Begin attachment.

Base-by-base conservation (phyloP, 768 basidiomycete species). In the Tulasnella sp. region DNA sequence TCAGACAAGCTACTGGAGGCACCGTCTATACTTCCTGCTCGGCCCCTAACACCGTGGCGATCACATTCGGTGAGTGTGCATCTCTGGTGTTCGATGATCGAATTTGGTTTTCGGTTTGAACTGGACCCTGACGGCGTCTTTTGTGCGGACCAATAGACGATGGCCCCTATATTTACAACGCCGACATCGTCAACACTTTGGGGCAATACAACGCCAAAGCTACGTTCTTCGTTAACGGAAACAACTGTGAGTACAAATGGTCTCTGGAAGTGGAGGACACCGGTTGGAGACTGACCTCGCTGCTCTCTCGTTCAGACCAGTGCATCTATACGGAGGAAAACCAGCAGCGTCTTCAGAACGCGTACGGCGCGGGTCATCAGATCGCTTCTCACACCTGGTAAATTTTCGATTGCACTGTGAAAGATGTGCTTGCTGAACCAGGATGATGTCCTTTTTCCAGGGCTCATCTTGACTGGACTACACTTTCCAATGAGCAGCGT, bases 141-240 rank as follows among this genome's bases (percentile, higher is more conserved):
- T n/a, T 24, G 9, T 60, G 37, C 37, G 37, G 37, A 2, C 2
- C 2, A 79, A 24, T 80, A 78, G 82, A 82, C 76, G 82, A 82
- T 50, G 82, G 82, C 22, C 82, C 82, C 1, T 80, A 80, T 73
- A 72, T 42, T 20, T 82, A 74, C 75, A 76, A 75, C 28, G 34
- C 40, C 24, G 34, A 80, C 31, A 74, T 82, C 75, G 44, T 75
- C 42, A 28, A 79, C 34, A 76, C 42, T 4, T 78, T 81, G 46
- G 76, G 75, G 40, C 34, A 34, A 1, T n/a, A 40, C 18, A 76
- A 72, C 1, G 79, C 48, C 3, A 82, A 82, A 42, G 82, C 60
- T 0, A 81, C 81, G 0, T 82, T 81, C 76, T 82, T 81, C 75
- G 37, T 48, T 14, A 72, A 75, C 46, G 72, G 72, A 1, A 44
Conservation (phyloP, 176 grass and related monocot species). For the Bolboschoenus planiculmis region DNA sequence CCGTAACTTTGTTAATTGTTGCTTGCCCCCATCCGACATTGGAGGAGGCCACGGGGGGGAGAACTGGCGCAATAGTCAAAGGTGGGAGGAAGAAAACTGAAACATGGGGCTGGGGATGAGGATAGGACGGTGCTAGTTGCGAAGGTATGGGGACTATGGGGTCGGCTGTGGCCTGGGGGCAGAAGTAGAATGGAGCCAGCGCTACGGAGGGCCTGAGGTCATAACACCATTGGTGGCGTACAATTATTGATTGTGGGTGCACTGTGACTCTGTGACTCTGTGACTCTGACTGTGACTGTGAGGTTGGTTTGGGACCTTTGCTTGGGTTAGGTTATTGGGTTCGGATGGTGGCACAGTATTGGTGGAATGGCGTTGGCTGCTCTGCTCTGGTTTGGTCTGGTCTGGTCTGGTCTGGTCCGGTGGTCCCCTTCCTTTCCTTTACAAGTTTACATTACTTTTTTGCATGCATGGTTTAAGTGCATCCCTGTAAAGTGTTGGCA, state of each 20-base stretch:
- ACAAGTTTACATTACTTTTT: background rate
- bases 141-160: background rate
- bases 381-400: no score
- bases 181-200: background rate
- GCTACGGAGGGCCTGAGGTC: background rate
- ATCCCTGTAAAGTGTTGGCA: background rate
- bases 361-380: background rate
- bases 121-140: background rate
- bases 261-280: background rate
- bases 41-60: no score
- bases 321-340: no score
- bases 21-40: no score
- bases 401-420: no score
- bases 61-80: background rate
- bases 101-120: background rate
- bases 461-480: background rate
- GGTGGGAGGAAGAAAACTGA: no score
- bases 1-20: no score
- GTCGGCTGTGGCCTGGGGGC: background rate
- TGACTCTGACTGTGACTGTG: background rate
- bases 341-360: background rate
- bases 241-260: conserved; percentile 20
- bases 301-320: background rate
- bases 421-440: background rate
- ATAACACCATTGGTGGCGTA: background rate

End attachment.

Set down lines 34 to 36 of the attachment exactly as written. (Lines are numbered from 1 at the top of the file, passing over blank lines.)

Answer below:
- bases 241-260: conserved; percentile 20
- bases 301-320: background rate
- bases 421-440: background rate